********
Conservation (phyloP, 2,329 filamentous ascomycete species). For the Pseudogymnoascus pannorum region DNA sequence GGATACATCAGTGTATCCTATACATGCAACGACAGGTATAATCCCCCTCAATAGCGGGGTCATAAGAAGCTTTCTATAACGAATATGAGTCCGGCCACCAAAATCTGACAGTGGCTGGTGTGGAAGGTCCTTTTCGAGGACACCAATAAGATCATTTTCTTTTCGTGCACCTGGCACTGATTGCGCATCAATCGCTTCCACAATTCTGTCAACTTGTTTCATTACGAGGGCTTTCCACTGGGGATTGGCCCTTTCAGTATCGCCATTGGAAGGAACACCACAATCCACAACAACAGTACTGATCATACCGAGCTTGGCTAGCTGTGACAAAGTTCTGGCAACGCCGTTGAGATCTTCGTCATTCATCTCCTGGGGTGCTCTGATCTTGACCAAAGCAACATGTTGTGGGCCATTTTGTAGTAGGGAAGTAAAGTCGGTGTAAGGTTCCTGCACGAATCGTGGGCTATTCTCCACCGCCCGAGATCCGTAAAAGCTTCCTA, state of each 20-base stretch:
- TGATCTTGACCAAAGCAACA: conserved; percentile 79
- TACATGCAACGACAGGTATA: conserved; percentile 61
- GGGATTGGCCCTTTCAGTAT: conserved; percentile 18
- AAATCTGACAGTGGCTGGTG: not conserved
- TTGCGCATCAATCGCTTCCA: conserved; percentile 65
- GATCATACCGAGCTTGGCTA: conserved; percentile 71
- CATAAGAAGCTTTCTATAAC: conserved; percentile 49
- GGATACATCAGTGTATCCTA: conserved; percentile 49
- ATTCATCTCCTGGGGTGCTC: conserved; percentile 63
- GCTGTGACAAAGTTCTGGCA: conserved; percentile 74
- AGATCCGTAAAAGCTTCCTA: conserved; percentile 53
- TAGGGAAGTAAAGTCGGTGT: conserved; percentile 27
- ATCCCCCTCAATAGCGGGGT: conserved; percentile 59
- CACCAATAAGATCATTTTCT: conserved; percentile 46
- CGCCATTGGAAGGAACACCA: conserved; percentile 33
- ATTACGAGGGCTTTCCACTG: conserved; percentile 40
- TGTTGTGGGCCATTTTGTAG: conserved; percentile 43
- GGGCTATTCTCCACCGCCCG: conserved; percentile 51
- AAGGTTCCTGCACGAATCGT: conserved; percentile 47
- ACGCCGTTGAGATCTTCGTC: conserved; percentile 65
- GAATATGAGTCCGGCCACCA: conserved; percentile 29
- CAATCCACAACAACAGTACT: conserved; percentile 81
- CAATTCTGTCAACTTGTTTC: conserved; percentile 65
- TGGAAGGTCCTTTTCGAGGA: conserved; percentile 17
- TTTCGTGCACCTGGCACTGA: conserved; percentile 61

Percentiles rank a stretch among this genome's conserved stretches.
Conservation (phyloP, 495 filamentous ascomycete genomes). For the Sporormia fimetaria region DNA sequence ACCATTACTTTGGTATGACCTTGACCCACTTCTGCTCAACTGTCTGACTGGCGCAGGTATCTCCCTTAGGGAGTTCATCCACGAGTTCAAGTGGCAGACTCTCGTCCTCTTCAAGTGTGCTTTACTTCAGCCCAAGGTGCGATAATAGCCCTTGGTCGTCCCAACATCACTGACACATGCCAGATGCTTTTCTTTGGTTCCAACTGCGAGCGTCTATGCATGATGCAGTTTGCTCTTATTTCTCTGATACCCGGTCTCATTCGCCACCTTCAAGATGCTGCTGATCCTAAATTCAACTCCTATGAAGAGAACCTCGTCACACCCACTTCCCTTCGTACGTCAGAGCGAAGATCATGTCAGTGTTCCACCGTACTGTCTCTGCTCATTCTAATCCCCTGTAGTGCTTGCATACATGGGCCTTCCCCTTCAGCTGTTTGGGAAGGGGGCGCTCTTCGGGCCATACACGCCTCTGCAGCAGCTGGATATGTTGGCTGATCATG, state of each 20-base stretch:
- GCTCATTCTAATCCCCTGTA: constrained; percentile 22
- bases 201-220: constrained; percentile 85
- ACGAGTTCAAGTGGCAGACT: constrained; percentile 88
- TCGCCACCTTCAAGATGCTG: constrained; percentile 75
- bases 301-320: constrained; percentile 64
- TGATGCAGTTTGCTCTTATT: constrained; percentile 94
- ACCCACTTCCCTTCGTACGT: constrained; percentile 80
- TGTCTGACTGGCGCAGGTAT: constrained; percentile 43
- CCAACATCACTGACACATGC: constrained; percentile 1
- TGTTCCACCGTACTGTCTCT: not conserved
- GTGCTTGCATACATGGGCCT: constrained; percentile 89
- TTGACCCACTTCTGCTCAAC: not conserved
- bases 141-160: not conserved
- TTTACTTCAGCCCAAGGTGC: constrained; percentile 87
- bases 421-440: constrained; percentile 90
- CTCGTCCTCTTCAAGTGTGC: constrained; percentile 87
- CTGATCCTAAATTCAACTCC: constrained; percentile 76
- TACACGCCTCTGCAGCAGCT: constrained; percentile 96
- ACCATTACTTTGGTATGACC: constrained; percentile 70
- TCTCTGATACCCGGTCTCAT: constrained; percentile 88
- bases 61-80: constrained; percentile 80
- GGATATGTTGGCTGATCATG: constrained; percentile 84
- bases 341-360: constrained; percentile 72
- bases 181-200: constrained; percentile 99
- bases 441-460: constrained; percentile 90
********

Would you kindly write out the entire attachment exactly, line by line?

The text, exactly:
Conservation (phyloP, 2,329 filamentous ascomycete species). For the Pseudogymnoascus pannorum region DNA sequence GGATACATCAGTGTATCCTATACATGCAACGACAGGTATAATCCCCCTCAATAGCGGGGTCATAAGAAGCTTTCTATAACGAATATGAGTCCGGCCACCAAAATCTGACAGTGGCTGGTGTGGAAGGTCCTTTTCGAGGACACCAATAAGATCATTTTCTTTTCGTGCACCTGGCACTGATTGCGCATCAATCGCTTCCACAATTCTGTCAACTTGTTTCATTACGAGGGCTTTCCACTGGGGATTGGCCCTTTCAGTATCGCCATTGGAAGGAACACCACAATCCACAACAACAGTACTGATCATACCGAGCTTGGCTAGCTGTGACAAAGTTCTGGCAACGCCGTTGAGATCTTCGTCATTCATCTCCTGGGGTGCTCTGATCTTGACCAAAGCAACATGTTGTGGGCCATTTTGTAGTAGGGAAGTAAAGTCGGTGTAAGGTTCCTGCACGAATCGTGGGCTATTCTCCACCGCCCGAGATCCGTAAAAGCTTCCTA, state of each 20-base stretch:
- TGATCTTGACCAAAGCAACA: conserved; percentile 79
- TACATGCAACGACAGGTATA: conserved; percentile 61
- GGGATTGGCCCTTTCAGTAT: conserved; percentile 18
- AAATCTGACAGTGGCTGGTG: not conserved
- TTGCGCATCAATCGCTTCCA: conserved; percentile 65
- GATCATACCGAGCTTGGCTA: conserved; percentile 71
- CATAAGAAGCTTTCTATAAC: conserved; percentile 49
- GGATACATCAGTGTATCCTA: conserved; percentile 49
- ATTCATCTCCTGGGGTGCTC: conserved; percentile 63
- GCTGTGACAAAGTTCTGGCA: conserved; percentile 74
- AGATCCGTAAAAGCTTCCTA: conserved; percentile 53
- TAGGGAAGTAAAGTCGGTGT: conserved; percentile 27
- ATCCCCCTCAATAGCGGGGT: conserved; percentile 59
- CACCAATAAGATCATTTTCT: conserved; percentile 46
- CGCCATTGGAAGGAACACCA: conserved; percentile 33
- ATTACGAGGGCTTTCCACTG: conserved; percentile 40
- TGTTGTGGGCCATTTTGTAG: conserved; percentile 43
- GGGCTATTCTCCACCGCCCG: conserved; percentile 51
- AAGGTTCCTGCACGAATCGT: conserved; percentile 47
- ACGCCGTTGAGATCTTCGTC: conserved; percentile 65
- GAATATGAGTCCGGCCACCA: conserved; percentile 29
- CAATCCACAACAACAGTACT: conserved; percentile 81
- CAATTCTGTCAACTTGTTTC: conserved; percentile 65
- TGGAAGGTCCTTTTCGAGGA: conserved; percentile 17
- TTTCGTGCACCTGGCACTGA: conserved; percentile 61

Percentiles rank a stretch among this genome's conserved stretches.
Conservation (phyloP, 495 filamentous ascomycete genomes). For the Sporormia fimetaria region DNA sequence ACCATTACTTTGGTATGACCTTGACCCACTTCTGCTCAACTGTCTGACTGGCGCAGGTATCTCCCTTAGGGAGTTCATCCACGAGTTCAAGTGGCAGACTCTCGTCCTCTTCAAGTGTGCTTTACTTCAGCCCAAGGTGCGATAATAGCCCTTGGTCGTCCCAACATCACTGACACATGCCAGATGCTTTTCTTTGGTTCCAACTGCGAGCGTCTATGCATGATGCAGTTTGCTCTTATTTCTCTGATACCCGGTCTCATTCGCCACCTTCAAGATGCTGCTGATCCTAAATTCAACTCCTATGAAGAGAACCTCGTCACACCCACTTCCCTTCGTACGTCAGAGCGAAGATCATGTCAGTGTTCCACCGTACTGTCTCTGCTCATTCTAATCCCCTGTAGTGCTTGCATACATGGGCCTTCCCCTTCAGCTGTTTGGGAAGGGGGCGCTCTTCGGGCCATACACGCCTCTGCAGCAGCTGGATATGTTGGCTGATCATG, state of each 20-base stretch:
- GCTCATTCTAATCCCCTGTA: constrained; percentile 22
- bases 201-220: constrained; percentile 85
- ACGAGTTCAAGTGGCAGACT: constrained; percentile 88
- TCGCCACCTTCAAGATGCTG: constrained; percentile 75
- bases 301-320: constrained; percentile 64
- TGATGCAGTTTGCTCTTATT: constrained; percentile 94
- ACCCACTTCCCTTCGTACGT: constrained; percentile 80
- TGTCTGACTGGCGCAGGTAT: constrained; percentile 43
- CCAACATCACTGACACATGC: constrained; percentile 1
- TGTTCCACCGTACTGTCTCT: not conserved
- GTGCTTGCATACATGGGCCT: constrained; percentile 89
- TTGACCCACTTCTGCTCAAC: not conserved
- bases 141-160: not conserved
- TTTACTTCAGCCCAAGGTGC: constrained; percentile 87
- bases 421-440: constrained; percentile 90
- CTCGTCCTCTTCAAGTGTGC: constrained; percentile 87
- CTGATCCTAAATTCAACTCC: constrained; percentile 76
- TACACGCCTCTGCAGCAGCT: constrained; percentile 96
- ACCATTACTTTGGTATGACC: constrained; percentile 70
- TCTCTGATACCCGGTCTCAT: constrained; percentile 88
- bases 61-80: constrained; percentile 80
- GGATATGTTGGCTGATCATG: constrained; percentile 84
- bases 341-360: constrained; percentile 72
- bases 181-200: constrained; percentile 99
- bases 441-460: constrained; percentile 90